Hojicha roasted green tea from Japan, cacao nibs, cardamom, ginger root, cassia, black peppercorns, natural chocolate flavor, cloves, and cardamom oil.
Blend No. 31: Sip at 11:59:59PM for a happy New Year.
For best flavor, bring spring or freshly drawn filtered water to a boil (212 degrees). Steep 1 sachet or 2 rounded tsp (3.2 g) loose leaf for five minutes and enjoy-joy-joy-joy.
- Select an Ingredient:
- black peppercorns
- cacao nibs
- Cassia Bark
- ginger root
Organic Black Peppercorns
Known as the “King of Spices,” the best black pepper is grown in southern India near Cochin. The berries of the perennial black pepper vine are harvested when unripe, then sun-dried until they blacken. Quality is determined by oil content and appearance. Black pepper is spicy, pungent and often has a light salty characteristic—an important feature in chai blends. After the black pepper has been harvested, it is steam distilled to produce the essential oil.
Kerala is a state in Southwest India, located along the Malabar Coast, famed for its spices dating back to ancient times. Today it is the region from which we source our black pepper and sarsaparilla.
Cacao nibs come from the Theobroma cacao tree and are one of the main raw ingredients used for making chocolate. Whole cacao beans are shelled, fermented and then broken down into chopped bits of cocoa seeds. These nibs then go through an additional roasting step, resulting in a more flavorful and less bitter tasting cacao nib.
The Dominican Republic is located on the island of Hispanolia in the Carribean, sharing its border with Haiti. While cacao, coffee and sugar combined to make up most of the country's economy thirty years ago, cacao now accounts for just 3% of the country's GDP. We source our cacao nibs during the main harvest between the months of April and July.
Seductively fragrant, with floral notes and a menthol bite, cardamom is a bush in the ginger family that grows to 10 feet high. Popular in Persian and Indian cooking, it is also widely used in tea and chai blends. We believe the best is produced by indigenous Mayan farmers in Alta Verapaz, Guatemala. Its pale yellow flowers turn into clusters of cherries that are dried. These whole green pods or the dark seeds inside are removed to spice tea.
Alta Verapaz Department
Located in north central Guatemala, this area once helped form the core of the Maya Civilization. Now it is home to half of the production of cardamom in the world. Harvest season takes place between the months of June to February.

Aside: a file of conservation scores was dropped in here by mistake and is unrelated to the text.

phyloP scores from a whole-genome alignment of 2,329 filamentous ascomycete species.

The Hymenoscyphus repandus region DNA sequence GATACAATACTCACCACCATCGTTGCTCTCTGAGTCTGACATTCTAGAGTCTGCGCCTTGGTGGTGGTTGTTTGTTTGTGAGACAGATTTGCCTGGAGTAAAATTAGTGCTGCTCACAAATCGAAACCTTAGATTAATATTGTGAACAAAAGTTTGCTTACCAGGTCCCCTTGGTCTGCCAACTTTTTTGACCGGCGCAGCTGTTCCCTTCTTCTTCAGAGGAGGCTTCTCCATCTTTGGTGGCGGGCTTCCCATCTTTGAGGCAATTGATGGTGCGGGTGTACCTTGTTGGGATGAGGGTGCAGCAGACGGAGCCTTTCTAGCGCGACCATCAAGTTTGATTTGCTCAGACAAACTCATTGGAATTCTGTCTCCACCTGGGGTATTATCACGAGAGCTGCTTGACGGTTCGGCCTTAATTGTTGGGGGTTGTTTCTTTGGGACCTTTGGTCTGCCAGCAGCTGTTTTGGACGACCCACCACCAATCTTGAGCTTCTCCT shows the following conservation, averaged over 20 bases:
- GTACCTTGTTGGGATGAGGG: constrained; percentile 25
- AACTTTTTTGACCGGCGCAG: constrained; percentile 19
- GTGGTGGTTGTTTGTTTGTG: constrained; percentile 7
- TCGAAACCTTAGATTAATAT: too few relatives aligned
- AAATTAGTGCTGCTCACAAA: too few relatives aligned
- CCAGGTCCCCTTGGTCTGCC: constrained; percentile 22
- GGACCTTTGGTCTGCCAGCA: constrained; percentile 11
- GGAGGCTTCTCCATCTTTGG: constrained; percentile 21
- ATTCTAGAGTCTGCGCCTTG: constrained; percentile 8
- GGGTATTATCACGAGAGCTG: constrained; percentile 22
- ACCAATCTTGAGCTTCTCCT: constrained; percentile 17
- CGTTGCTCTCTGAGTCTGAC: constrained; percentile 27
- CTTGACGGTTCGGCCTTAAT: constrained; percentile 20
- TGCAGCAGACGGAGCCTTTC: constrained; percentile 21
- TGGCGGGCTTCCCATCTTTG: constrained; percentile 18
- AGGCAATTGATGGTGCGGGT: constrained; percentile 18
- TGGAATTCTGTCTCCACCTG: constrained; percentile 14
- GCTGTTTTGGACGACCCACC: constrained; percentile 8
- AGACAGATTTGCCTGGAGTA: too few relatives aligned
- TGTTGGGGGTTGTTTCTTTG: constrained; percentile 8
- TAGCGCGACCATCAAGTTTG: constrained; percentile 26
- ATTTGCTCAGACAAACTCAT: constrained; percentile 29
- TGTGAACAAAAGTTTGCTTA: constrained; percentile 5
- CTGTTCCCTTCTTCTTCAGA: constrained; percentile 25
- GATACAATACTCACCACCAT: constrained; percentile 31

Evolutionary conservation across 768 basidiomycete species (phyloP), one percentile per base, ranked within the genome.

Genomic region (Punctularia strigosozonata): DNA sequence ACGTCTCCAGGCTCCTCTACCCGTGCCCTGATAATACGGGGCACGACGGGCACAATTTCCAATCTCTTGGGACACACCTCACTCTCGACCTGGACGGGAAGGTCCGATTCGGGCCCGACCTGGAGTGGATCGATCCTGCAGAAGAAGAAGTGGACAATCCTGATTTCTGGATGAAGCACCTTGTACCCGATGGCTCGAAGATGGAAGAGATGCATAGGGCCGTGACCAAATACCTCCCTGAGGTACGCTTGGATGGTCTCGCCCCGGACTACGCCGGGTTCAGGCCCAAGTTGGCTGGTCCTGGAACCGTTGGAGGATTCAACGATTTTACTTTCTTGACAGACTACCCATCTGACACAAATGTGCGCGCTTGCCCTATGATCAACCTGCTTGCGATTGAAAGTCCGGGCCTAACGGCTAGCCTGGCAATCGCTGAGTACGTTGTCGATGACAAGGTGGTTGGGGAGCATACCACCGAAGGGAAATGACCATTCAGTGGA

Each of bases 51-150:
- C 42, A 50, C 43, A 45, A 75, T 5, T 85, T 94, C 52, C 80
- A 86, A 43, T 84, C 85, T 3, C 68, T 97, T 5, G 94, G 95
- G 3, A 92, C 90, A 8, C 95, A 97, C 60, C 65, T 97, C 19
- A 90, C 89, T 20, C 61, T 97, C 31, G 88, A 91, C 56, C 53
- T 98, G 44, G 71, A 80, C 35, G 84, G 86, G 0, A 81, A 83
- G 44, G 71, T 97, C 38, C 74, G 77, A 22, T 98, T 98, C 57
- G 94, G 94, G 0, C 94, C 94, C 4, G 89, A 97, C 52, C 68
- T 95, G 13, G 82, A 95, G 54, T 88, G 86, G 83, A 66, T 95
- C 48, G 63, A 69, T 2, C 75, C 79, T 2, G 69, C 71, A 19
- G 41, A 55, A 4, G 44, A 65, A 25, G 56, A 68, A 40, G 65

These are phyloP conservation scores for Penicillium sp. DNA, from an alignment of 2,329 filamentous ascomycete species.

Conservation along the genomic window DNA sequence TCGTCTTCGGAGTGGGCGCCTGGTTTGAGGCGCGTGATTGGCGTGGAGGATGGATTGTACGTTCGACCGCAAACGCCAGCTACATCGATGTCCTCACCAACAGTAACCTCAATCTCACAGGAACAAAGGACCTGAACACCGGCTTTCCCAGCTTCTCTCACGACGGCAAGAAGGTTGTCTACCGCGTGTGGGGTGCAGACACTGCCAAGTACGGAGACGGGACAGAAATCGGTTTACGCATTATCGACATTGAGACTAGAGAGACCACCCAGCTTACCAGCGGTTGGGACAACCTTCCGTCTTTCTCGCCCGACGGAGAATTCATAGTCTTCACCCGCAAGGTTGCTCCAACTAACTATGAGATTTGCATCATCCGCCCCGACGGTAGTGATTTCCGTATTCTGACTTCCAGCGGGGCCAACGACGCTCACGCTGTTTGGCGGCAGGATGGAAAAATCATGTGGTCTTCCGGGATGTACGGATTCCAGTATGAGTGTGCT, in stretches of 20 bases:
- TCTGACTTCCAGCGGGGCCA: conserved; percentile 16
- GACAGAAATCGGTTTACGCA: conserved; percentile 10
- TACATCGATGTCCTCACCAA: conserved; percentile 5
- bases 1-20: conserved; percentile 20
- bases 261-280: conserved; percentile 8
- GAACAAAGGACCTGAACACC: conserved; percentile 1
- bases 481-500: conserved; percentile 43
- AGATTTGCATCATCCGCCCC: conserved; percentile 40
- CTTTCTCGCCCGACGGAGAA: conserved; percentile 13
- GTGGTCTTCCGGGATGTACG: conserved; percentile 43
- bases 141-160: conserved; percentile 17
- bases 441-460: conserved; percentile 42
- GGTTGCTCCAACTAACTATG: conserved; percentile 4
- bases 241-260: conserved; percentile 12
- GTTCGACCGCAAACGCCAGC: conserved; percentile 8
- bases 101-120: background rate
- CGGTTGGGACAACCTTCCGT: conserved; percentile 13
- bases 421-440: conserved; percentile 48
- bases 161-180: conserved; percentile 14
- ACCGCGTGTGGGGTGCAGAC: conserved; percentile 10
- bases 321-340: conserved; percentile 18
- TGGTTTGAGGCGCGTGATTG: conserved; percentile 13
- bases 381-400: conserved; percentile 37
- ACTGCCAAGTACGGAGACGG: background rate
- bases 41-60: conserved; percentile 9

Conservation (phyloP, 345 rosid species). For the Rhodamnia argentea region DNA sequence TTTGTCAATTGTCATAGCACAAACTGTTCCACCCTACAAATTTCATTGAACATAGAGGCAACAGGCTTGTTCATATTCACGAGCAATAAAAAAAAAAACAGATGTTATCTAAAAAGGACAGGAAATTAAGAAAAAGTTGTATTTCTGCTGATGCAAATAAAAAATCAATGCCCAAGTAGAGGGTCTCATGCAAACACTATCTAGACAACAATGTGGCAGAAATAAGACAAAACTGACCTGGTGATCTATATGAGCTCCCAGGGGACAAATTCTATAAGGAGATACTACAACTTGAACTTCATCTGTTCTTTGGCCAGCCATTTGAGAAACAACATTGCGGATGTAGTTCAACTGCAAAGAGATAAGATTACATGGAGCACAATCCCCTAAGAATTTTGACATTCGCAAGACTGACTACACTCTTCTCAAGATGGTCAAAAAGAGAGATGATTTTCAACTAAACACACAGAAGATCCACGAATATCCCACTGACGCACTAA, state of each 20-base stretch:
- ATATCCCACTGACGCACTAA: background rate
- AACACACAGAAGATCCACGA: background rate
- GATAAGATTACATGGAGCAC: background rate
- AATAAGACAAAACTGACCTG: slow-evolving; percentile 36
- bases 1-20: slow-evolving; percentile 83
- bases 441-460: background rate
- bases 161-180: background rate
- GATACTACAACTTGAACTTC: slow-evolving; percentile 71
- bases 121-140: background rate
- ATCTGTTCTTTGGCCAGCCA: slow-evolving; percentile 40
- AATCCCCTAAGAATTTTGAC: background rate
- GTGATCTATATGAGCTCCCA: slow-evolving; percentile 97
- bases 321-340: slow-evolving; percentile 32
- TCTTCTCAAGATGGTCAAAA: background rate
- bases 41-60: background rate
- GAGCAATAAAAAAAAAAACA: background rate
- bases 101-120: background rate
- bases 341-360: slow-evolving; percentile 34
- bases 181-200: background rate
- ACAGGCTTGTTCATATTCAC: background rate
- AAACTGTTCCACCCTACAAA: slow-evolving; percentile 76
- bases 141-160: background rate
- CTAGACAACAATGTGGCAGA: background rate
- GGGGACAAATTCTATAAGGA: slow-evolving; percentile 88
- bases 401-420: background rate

Often called cinnamon, cassia is a spice with a significantly different flavor profile than true cinnamon. Grown in subtropical climates, its taste varies widely by origin, and quality is judged by the volatile oil content. In Kerinci in Sumatra, cassia bark is stripped and dried year round from a revolving crop of 10 – 12 year old trees that are continuously replanted. Cassia is sweet, hot and spicy and adds fragrance to our chai blend.
Sumatra is located amongst the Sundar Islands in western Indonesia and is the country's second largest island after Borneo. Marco Polo was said to have visited in 1292. The cinnamon trees need to be more than ten years old before their bark is suitable for harvest.
Cloves come from the dried flower of a subtropical evergreen tree that can grow to heights of 40 feet in Madagascar, Southern India, and Indonesia. Dried in the sun, these buds become their signature dark reddish black. Cloves are highly aromatic and are used in mulling spices, cooking, and enlivening various tea blends.
The fourth largest island in the world, Madagascar separated from the Indian subcontinent and remained close to Africa after the breakup of the supercontinent Gondwana. Unlike the breakup of most superbands, Madagascar retained its uniqueness with over 90% of its wildlife being found nowhere else on earth. The clove harvest happens from March to May.
Ginger, used in many cultures to enliven food and drink, is also known for its healthful qualities. A light stimulant, it can treat cold symptoms and sore throat. Ginger is cultivated most prominently in India, China, Indonesia and West Africa. After the plant flowers and the leaves die off, the roots are dug, washed, peeled and sun dried. Ginger’s spicy-sweet flavor adds spark and complexity to our Big Hibiscus.
India is located in Southern Asia and is home to one of the world's oldest civilizations (Indus Valley shout out). It is a country rich in history, culture, religion, geography and so much more, and has been famous since ancient times as a source for spices that continue to be coveted around the world. Our ginger comes from several regions in India and is harvested multiple times during the year.
Japanese Roasted Green Tea
Hojicha is the biproduct of making Sencha and Bancha and comes from the discarded misshapen leaves and stems during those teas' production. An extra step is added, through roasting the tea, which creates a very different flavor profile and makes for a lightly caffeinated cup. Deceptively rich, with notes of honey, cacao and wood.
Kagoshima Prefecture is located on the southern most part of Kyushu Island and is the second largest tea producing prefecture in Japan (after Shizuoka). It is also famous for Sakurajima, Japan's most active volcano that is pretty hard to miss if you spend anytime in Kagoshima City. Harvest time for the tea used to make Houjicha happens from April through September.